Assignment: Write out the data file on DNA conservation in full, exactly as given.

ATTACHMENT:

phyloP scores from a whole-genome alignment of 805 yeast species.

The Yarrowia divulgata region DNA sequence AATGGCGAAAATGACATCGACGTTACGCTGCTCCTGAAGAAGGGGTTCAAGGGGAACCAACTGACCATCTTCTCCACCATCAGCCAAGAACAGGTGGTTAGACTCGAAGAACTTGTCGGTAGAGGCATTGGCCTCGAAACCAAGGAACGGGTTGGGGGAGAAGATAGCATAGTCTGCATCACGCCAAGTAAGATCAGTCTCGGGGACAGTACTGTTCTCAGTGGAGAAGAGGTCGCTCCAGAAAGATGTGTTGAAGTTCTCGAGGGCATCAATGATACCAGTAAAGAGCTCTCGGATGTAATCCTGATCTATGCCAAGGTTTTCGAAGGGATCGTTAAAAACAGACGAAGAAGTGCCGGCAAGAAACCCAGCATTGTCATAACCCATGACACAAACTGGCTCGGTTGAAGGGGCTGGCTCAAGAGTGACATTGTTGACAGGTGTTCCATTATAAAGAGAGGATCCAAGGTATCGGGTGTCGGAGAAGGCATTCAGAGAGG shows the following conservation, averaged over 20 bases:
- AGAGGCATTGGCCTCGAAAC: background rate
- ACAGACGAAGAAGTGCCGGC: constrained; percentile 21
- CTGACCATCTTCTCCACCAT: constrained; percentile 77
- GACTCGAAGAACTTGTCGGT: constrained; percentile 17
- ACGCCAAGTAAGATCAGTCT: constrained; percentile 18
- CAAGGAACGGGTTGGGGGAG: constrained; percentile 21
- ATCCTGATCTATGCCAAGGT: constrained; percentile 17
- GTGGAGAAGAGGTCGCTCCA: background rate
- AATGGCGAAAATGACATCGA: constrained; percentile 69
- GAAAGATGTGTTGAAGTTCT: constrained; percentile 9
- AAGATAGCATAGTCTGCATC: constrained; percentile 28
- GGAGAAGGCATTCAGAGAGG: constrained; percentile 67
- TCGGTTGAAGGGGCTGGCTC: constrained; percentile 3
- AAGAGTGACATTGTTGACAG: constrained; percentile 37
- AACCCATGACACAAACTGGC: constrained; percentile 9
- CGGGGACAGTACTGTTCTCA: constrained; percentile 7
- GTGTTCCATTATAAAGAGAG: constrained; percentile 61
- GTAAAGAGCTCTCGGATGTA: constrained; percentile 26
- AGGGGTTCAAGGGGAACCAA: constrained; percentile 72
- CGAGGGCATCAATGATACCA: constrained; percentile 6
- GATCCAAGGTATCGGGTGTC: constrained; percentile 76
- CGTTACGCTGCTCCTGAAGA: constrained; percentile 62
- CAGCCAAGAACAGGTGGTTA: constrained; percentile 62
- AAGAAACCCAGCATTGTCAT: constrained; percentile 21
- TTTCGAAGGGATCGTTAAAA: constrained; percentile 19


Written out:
phyloP scores from a whole-genome alignment of 805 yeast species.

The Yarrowia divulgata region DNA sequence AATGGCGAAAATGACATCGACGTTACGCTGCTCCTGAAGAAGGGGTTCAAGGGGAACCAACTGACCATCTTCTCCACCATCAGCCAAGAACAGGTGGTTAGACTCGAAGAACTTGTCGGTAGAGGCATTGGCCTCGAAACCAAGGAACGGGTTGGGGGAGAAGATAGCATAGTCTGCATCACGCCAAGTAAGATCAGTCTCGGGGACAGTACTGTTCTCAGTGGAGAAGAGGTCGCTCCAGAAAGATGTGTTGAAGTTCTCGAGGGCATCAATGATACCAGTAAAGAGCTCTCGGATGTAATCCTGATCTATGCCAAGGTTTTCGAAGGGATCGTTAAAAACAGACGAAGAAGTGCCGGCAAGAAACCCAGCATTGTCATAACCCATGACACAAACTGGCTCGGTTGAAGGGGCTGGCTCAAGAGTGACATTGTTGACAGGTGTTCCATTATAAAGAGAGGATCCAAGGTATCGGGTGTCGGAGAAGGCATTCAGAGAGG shows the following conservation, averaged over 20 bases:
- AGAGGCATTGGCCTCGAAAC: background rate
- ACAGACGAAGAAGTGCCGGC: constrained; percentile 21
- CTGACCATCTTCTCCACCAT: constrained; percentile 77
- GACTCGAAGAACTTGTCGGT: constrained; percentile 17
- ACGCCAAGTAAGATCAGTCT: constrained; percentile 18
- CAAGGAACGGGTTGGGGGAG: constrained; percentile 21
- ATCCTGATCTATGCCAAGGT: constrained; percentile 17
- GTGGAGAAGAGGTCGCTCCA: background rate
- AATGGCGAAAATGACATCGA: constrained; percentile 69
- GAAAGATGTGTTGAAGTTCT: constrained; percentile 9
- AAGATAGCATAGTCTGCATC: constrained; percentile 28
- GGAGAAGGCATTCAGAGAGG: constrained; percentile 67
- TCGGTTGAAGGGGCTGGCTC: constrained; percentile 3
- AAGAGTGACATTGTTGACAG: constrained; percentile 37
- AACCCATGACACAAACTGGC: constrained; percentile 9
- CGGGGACAGTACTGTTCTCA: constrained; percentile 7
- GTGTTCCATTATAAAGAGAG: constrained; percentile 61
- GTAAAGAGCTCTCGGATGTA: constrained; percentile 26
- AGGGGTTCAAGGGGAACCAA: constrained; percentile 72
- CGAGGGCATCAATGATACCA: constrained; percentile 6
- GATCCAAGGTATCGGGTGTC: constrained; percentile 76
- CGTTACGCTGCTCCTGAAGA: constrained; percentile 62
- CAGCCAAGAACAGGTGGTTA: constrained; percentile 62
- AAGAAACCCAGCATTGTCAT: constrained; percentile 21
- TTTCGAAGGGATCGTTAAAA: constrained; percentile 19